The consent and assent to store gametes in minor patients must be made at the time of cancer diagnosis or at least before HSCT. At that time minor patients are too young to make decision by their own, and therefore consent and assent have to be made by the parents of the child. The fertility preservation procedure in prepubertal children represent a greater than minimal risk, according to the guidelines for ethical study in children published from the American Academy of Pediatrics. However, experimental procedures in children involving greater than minimal risk are permissible as long as the risks are justified by the anticipated benefits: the anticipated benefit is at least as favorable as that provided by alternatives; appropriate permission (agreement of a parent to participation of their child in research); and assent has been obtained.[89]

Preimplantation genetic diagnosis permits to select embryos of particular genotype prior to implantation and is mostly used to avoid severe genetic disorders. Preimplantation genetic diagnosis, which implies IVF, involves creation and destruction of embryos and is therefore linked to ethical and legal considerations. Access to preimplantation genetic diagnosis is determined by the way it is regulated and available in a given country.[90] For most survivors transplanted for malignant disease pretransplant genetic diagnosis is not an issue. Theoretically it may become a relevant consideration for survivors treated for a serious genetic disorder.

Gestational surrogacy is when a woman carries a child for the transplanted woman who is unable to carry a baby. Treatment by IVF surrogacy remains a controversial issue worldwide. Of 71 countries, only 17 state that they actually practice gestational surrogacy. However, there are a number of countries in which surrogacy is being offered to couples travelling from other countries.[81]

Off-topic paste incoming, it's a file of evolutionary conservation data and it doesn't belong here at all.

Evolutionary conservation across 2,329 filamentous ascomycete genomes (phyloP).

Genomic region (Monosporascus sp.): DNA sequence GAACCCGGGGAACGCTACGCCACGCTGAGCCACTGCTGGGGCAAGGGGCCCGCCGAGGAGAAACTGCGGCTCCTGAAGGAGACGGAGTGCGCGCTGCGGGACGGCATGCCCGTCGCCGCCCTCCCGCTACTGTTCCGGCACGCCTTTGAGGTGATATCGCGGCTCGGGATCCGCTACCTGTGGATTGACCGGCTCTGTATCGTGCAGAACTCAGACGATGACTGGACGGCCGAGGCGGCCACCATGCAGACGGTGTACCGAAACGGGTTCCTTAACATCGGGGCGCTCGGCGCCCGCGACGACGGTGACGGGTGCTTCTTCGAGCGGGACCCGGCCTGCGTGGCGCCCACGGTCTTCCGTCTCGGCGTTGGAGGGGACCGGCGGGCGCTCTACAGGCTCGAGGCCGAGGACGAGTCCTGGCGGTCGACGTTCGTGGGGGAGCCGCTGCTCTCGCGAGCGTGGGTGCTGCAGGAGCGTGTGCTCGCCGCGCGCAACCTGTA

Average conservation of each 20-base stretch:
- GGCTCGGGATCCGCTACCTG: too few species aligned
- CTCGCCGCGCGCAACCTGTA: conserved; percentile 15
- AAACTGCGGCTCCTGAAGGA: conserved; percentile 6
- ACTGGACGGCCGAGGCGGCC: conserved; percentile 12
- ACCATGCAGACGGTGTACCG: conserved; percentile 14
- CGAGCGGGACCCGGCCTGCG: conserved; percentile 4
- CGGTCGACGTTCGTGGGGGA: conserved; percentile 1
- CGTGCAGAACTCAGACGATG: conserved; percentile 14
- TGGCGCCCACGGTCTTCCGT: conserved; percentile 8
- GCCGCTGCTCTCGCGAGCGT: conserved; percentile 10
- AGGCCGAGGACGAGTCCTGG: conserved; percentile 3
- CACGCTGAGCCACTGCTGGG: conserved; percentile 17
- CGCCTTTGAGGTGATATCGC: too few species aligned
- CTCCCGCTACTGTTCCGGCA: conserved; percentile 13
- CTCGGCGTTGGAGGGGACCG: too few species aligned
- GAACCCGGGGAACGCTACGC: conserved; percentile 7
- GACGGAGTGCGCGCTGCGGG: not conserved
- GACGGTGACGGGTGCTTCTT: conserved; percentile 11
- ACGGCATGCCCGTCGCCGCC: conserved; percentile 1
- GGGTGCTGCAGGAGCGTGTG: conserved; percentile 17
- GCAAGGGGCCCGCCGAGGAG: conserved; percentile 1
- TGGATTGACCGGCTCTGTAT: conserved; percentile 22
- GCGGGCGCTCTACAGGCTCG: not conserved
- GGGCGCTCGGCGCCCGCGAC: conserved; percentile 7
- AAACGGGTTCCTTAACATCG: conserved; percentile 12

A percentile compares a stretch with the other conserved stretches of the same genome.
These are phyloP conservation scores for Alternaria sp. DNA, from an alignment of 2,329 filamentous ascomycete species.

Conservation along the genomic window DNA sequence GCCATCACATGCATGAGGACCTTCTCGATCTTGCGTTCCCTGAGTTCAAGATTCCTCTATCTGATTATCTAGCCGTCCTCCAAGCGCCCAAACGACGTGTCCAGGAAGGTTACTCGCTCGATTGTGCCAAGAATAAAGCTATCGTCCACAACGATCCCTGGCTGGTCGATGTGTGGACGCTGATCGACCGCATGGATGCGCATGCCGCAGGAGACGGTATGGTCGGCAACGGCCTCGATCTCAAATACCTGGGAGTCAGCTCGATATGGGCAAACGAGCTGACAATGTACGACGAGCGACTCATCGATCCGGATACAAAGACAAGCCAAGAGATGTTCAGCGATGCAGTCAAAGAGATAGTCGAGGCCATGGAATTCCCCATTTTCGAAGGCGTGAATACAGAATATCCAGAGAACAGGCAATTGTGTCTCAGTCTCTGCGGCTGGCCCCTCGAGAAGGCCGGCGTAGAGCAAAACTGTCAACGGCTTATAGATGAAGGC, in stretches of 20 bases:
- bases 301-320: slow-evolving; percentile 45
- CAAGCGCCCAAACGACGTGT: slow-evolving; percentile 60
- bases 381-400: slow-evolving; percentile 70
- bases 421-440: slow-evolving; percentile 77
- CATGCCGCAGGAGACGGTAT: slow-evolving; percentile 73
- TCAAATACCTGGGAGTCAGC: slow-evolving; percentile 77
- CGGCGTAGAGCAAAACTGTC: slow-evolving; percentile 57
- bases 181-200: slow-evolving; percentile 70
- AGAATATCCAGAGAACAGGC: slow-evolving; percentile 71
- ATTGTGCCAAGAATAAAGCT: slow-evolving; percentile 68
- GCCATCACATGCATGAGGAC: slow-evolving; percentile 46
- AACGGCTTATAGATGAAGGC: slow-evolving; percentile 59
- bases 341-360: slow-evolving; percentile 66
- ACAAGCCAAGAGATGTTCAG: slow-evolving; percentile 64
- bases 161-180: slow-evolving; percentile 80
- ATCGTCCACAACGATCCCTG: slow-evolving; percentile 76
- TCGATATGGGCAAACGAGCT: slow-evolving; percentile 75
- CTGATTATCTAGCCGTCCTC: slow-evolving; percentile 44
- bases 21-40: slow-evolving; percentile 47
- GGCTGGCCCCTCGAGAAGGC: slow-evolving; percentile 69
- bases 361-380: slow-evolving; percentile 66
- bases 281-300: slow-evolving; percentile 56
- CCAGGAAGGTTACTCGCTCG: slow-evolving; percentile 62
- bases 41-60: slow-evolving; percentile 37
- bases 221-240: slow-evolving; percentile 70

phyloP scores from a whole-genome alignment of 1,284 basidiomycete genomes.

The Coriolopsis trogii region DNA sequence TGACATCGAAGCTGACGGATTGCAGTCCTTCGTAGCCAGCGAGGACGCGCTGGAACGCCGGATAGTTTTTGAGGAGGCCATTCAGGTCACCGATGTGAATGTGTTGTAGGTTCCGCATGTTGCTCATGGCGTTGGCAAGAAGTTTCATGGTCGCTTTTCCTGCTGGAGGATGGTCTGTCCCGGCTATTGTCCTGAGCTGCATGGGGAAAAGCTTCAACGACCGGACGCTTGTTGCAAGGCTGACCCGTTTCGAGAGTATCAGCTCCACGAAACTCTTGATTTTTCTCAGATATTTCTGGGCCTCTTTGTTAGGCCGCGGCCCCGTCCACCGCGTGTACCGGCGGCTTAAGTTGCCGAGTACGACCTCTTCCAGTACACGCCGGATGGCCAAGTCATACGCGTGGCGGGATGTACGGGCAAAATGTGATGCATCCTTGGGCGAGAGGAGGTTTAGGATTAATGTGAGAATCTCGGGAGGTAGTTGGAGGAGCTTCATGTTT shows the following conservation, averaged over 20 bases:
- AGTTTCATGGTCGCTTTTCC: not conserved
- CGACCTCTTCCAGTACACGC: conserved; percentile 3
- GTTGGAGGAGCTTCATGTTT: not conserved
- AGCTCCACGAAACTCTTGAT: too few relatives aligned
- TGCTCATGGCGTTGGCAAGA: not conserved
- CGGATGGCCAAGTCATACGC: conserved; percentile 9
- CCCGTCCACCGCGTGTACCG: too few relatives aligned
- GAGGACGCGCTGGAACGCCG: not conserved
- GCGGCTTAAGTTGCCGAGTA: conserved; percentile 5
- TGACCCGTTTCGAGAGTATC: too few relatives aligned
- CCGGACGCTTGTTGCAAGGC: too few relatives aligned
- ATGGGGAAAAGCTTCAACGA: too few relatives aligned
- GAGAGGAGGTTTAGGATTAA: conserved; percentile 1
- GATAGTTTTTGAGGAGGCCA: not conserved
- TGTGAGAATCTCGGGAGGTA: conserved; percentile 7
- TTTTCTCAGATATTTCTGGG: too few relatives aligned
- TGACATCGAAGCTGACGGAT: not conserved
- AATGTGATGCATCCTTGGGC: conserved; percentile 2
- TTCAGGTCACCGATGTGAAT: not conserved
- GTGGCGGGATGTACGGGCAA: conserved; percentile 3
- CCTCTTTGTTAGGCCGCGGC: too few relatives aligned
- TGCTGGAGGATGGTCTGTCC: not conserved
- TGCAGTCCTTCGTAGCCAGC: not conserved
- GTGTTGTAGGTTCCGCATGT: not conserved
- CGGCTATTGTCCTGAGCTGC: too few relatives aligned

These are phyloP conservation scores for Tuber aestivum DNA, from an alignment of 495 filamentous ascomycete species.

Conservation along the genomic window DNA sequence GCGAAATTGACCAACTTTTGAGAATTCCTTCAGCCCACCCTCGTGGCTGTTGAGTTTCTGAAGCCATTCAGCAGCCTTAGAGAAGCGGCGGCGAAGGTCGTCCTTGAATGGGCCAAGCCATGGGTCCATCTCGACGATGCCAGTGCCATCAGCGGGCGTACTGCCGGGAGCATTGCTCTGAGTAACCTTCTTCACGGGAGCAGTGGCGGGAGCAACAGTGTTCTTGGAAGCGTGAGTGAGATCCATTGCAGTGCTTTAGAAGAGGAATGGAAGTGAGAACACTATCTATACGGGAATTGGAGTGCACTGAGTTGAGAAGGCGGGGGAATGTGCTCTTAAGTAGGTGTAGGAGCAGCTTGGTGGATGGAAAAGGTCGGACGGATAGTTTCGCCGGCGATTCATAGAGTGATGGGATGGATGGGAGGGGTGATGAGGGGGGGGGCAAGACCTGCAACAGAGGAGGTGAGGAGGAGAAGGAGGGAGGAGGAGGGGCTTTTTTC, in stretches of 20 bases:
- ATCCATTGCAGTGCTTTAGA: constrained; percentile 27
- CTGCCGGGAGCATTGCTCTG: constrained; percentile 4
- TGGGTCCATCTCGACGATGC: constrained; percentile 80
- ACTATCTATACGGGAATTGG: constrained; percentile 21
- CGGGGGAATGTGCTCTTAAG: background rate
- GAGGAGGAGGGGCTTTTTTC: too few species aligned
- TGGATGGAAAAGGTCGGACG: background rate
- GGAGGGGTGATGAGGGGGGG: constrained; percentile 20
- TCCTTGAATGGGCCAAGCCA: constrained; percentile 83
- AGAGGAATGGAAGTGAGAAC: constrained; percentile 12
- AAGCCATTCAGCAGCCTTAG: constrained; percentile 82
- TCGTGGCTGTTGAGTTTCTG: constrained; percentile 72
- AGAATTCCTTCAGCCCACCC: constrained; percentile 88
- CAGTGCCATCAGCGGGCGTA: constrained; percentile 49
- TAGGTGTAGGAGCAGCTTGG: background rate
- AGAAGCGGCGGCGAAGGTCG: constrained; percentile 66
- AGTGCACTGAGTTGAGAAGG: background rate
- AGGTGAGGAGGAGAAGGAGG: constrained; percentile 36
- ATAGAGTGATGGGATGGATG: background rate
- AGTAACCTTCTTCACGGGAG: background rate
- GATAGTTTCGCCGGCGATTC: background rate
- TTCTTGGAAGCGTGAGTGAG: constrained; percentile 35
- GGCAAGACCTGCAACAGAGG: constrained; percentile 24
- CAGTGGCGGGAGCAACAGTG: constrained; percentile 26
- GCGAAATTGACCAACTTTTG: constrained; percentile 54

Several legal issues concern disposition of gametes. Who has the authority to decide the fate of unused embryos and gametes in case of disagreement or subsequent to the death of the cancer survivor? Excepting cases of planned gamete donation, sperm and eggs remain the sole possession of the person from whom they were moved. An embryo however belongs to both the egg and the sperm donor. Without going into details, there is some legal ambiguity on question of how embryos should be managed if the parties refuse to pay storage fee, disagree on future use, die or divorce. Therefore, when embryos provided from a coupled relationship are cryopreserved, the couple should make an advance decision on the fate of the embryos in case that the embryos have not been used for any reason, including the death of the patient. Considering these issues and making such decision can be particularly difficult for a cancer patient who has been recently diagnosed with a life-threatening disease and has to face a long treatment.[28,84,85] Once IVF performed, patients or couples have to decide what should be done with the leftover embryos. Depending on the national legislation the options are to discard the embryos, donate them for research or use them for third party donation.

The use of an individual's gametes after his death is called posthumous reproduction. Key questions on posthumous assisted reproduction concern rights to unused material, autonomy of the patients (had the deceased person consented to posthumous use of his stored tissue or gametes), and welfare of future posthumously conceived children.[85] As for other issues of IVF, there is a great diversity in laws between different countries, varying from complete prohibition to permissive rules. There is neither a consensus among the different religions on posthumous reproduction. In a population-based study performed in the USA of attitudes toward posthumous reproduction, almost 50% among questioned individuals between the age of 18 and 75 years support posthumous reproduction in men and women. However, the majority favor prior consent from the deceased.[91] According to the most recent opinion from the Ethics Committee of the American Society for Reproductive Medicine, posthumous reproduction is ethically justifiable if written documentation from the deceased authorizing the procure is available. In the absence of written documentation from the decedent, this type of reproduction should only be considered when such request is initiated by the surviving spouse or life partner.[92]